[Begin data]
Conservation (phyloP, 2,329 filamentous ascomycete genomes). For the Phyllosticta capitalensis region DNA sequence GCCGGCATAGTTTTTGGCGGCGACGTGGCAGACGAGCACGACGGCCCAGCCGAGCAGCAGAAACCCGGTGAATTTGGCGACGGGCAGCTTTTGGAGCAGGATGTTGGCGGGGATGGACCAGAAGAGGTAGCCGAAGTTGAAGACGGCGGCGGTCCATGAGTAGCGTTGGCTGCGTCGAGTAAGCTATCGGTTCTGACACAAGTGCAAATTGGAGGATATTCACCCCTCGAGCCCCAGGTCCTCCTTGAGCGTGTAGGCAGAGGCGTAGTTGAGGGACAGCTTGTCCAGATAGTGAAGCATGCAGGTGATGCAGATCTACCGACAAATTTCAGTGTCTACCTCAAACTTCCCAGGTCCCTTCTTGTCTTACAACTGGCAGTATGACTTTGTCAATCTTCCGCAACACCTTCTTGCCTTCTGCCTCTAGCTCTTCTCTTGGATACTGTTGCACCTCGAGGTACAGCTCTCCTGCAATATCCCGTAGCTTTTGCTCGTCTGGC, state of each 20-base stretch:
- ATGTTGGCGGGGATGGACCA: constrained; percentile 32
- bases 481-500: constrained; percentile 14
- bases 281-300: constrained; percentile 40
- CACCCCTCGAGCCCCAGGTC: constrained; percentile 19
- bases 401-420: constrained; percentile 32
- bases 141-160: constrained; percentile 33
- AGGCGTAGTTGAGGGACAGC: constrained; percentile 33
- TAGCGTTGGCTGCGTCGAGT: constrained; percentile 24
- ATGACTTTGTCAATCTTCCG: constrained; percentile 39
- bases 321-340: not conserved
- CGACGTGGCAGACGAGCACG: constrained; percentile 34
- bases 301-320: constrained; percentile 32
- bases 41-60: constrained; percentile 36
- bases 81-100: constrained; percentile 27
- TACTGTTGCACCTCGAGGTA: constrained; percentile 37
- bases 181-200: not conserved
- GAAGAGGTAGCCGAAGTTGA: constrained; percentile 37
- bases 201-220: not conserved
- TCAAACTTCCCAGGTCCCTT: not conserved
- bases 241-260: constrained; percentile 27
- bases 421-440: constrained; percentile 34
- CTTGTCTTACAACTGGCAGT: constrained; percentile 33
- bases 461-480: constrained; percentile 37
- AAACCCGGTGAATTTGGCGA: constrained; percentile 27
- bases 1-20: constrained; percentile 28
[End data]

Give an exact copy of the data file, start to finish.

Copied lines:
Conservation (phyloP, 2,329 filamentous ascomycete genomes). For the Phyllosticta capitalensis region DNA sequence GCCGGCATAGTTTTTGGCGGCGACGTGGCAGACGAGCACGACGGCCCAGCCGAGCAGCAGAAACCCGGTGAATTTGGCGACGGGCAGCTTTTGGAGCAGGATGTTGGCGGGGATGGACCAGAAGAGGTAGCCGAAGTTGAAGACGGCGGCGGTCCATGAGTAGCGTTGGCTGCGTCGAGTAAGCTATCGGTTCTGACACAAGTGCAAATTGGAGGATATTCACCCCTCGAGCCCCAGGTCCTCCTTGAGCGTGTAGGCAGAGGCGTAGTTGAGGGACAGCTTGTCCAGATAGTGAAGCATGCAGGTGATGCAGATCTACCGACAAATTTCAGTGTCTACCTCAAACTTCCCAGGTCCCTTCTTGTCTTACAACTGGCAGTATGACTTTGTCAATCTTCCGCAACACCTTCTTGCCTTCTGCCTCTAGCTCTTCTCTTGGATACTGTTGCACCTCGAGGTACAGCTCTCCTGCAATATCCCGTAGCTTTTGCTCGTCTGGC, state of each 20-base stretch:
- ATGTTGGCGGGGATGGACCA: constrained; percentile 32
- bases 481-500: constrained; percentile 14
- bases 281-300: constrained; percentile 40
- CACCCCTCGAGCCCCAGGTC: constrained; percentile 19
- bases 401-420: constrained; percentile 32
- bases 141-160: constrained; percentile 33
- AGGCGTAGTTGAGGGACAGC: constrained; percentile 33
- TAGCGTTGGCTGCGTCGAGT: constrained; percentile 24
- ATGACTTTGTCAATCTTCCG: constrained; percentile 39
- bases 321-340: not conserved
- CGACGTGGCAGACGAGCACG: constrained; percentile 34
- bases 301-320: constrained; percentile 32
- bases 41-60: constrained; percentile 36
- bases 81-100: constrained; percentile 27
- TACTGTTGCACCTCGAGGTA: constrained; percentile 37
- bases 181-200: not conserved
- GAAGAGGTAGCCGAAGTTGA: constrained; percentile 37
- bases 201-220: not conserved
- TCAAACTTCCCAGGTCCCTT: not conserved
- bases 241-260: constrained; percentile 27
- bases 421-440: constrained; percentile 34
- CTTGTCTTACAACTGGCAGT: constrained; percentile 33
- bases 461-480: constrained; percentile 37
- AAACCCGGTGAATTTGGCGA: constrained; percentile 27
- bases 1-20: constrained; percentile 28